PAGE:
The Challenges of Proving Pay Discrimination in Florida

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Across the board, studies show women are frequently paid less than men for performing the same job. While the Equal Pay Act and Title VII of the Civil Rights Act are designed to prohibit such discrimination, pay disparity remains a problem for many Florida women, in part because the laws themselves include a number of procedural hurdles that must be cleared before an equal pay claim ever reaches a trial court.

Judge Rejects Equal Pay Act Lawsuit Against USF Medical School

For example, a federal judge in Tampa recently dismissed a pay discrimination claim raised by an orthopedic surgeon at the University of South Florida’s College of Medicine. In this case, Stephens v. Board of Trustees of the University of South Florida, the plaintiff said the University removed her from “all of her teaching, research, and administrative duties,” reducing her compensation from $386,000 annually to just $83,000. She alleged this new salary was “at a lower rate” than that of her male colleagues who performed similar clinical work in the orthopedics department.

But the judge rejected the plaintiff’s allegations and granted the university’s motion for summary judgment. As the judge explained, there are four exceptions an employer may cite to defeat an Equal Pay Act claim, which are:

  1. The pay difference results from a “seniority system.”
  2. The pay difference results from a “merit system.”
  3. The employees’ pay is based on “earnings by quantity or quality of production.”
  4. The pay difference is based on “any factor other than sex.”

Here, the University relied primarily on the catch-all fourth exception–any factor other than sex–and presented evidence that the overall reduction in the plaintiff’s compensation was due to necessary budget cuts. The University said there were “significant budget deficits” at the medical school, and it hired new leadership for the orthopedics department specifically to cut faculty compensation.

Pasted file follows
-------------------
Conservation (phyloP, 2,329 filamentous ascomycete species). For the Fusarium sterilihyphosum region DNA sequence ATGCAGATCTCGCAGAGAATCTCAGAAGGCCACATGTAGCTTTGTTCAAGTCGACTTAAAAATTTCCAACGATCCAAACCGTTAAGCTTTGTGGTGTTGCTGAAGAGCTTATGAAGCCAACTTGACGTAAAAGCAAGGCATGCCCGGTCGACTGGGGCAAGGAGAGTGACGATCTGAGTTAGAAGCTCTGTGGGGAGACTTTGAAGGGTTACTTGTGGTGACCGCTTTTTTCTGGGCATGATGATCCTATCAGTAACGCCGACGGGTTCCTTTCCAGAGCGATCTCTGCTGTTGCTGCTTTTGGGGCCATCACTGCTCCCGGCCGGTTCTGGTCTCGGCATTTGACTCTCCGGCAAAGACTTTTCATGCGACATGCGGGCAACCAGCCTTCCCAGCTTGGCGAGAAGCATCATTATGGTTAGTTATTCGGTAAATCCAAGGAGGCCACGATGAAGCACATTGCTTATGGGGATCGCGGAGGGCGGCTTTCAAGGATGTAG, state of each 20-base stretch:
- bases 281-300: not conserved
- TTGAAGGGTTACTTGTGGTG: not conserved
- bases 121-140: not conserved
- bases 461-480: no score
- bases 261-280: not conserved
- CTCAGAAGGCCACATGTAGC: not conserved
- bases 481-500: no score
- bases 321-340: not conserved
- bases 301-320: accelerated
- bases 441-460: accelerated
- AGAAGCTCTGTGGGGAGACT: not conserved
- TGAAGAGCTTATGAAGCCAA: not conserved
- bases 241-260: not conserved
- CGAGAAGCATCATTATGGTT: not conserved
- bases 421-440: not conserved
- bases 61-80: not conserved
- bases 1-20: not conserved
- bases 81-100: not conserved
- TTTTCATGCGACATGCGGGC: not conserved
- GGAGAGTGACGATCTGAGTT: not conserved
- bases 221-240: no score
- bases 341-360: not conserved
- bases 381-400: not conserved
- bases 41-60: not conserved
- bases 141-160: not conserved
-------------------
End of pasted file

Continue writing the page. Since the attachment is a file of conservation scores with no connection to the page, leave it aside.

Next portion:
As for the plaintiff’s lower base pay for clinical work relative to her male colleagues, the University said that as part of its financial reorganization management implemented an “Eat What You Kill” policy. Basically, faculty members received a bonus on top of their base compensation if they generated sufficient “revenue to cover the member’s overhead.” And unfortunately the plaintiff, who was described a “historically poor revenue generator” by the court, simply “failed to generate enough revenue to cover her overhead expenses in every month but one.” Hence she was paid less based on a factor “other than sex.”

Need More Information About the Equal Pay Act?

Equal Pay Act disputes are highly fact-specific. As you can see from the case above, what may at first appear to be a clear-cut case of paying a woman less than a man for the “same work” may not hold up to careful scrutiny by a judge or jury. This is why you need to carefully gather and examine the facts before heading into court, whether you are the employer or the employee. If you would like additional information about the Equal Pay Act and its exceptions, you should contact a qualified Florida employment law attorney today.

Resource:

scholar.google.com/scholar_case?case=3849765473067667943

https://www.floridalaborlawyer.com/can-salaried-employees-still-get-overtime-pay-in-florida/

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